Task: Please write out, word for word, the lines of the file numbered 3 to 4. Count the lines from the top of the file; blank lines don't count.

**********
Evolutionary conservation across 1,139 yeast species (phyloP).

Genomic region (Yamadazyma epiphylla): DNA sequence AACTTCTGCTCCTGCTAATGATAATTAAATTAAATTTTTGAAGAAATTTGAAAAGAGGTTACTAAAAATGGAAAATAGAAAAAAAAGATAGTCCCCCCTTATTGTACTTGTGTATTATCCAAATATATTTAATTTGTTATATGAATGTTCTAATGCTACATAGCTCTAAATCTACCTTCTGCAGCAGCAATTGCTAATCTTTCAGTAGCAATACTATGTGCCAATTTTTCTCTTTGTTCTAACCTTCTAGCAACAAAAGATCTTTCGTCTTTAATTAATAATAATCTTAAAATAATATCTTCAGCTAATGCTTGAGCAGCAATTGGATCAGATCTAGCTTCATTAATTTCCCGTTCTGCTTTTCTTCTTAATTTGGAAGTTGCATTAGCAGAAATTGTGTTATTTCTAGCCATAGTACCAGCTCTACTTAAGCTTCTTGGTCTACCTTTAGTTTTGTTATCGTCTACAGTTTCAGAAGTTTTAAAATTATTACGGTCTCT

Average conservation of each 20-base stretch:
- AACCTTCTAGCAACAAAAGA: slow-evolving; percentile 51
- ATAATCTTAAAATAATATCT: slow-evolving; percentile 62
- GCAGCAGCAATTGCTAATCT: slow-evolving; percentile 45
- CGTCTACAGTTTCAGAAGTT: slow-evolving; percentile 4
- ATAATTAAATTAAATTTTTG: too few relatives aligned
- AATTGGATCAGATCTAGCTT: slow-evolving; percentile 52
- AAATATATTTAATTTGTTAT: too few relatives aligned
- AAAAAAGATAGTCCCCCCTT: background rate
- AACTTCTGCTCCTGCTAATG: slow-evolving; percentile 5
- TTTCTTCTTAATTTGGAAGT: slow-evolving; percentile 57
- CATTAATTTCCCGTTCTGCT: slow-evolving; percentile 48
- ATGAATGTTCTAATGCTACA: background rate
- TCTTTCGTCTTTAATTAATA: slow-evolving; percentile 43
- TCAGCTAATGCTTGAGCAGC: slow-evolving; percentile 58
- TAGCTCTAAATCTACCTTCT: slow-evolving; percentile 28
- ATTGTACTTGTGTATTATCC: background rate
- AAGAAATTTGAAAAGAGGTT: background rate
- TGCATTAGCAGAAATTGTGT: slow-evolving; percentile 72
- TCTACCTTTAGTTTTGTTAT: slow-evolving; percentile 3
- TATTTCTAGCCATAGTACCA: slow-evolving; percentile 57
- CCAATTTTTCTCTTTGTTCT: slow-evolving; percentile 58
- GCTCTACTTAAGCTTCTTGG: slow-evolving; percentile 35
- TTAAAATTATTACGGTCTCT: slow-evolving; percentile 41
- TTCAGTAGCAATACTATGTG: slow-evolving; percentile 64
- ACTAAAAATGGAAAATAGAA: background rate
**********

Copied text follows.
Average conservation of each 20-base stretch:
- AACCTTCTAGCAACAAAAGA: slow-evolving; percentile 51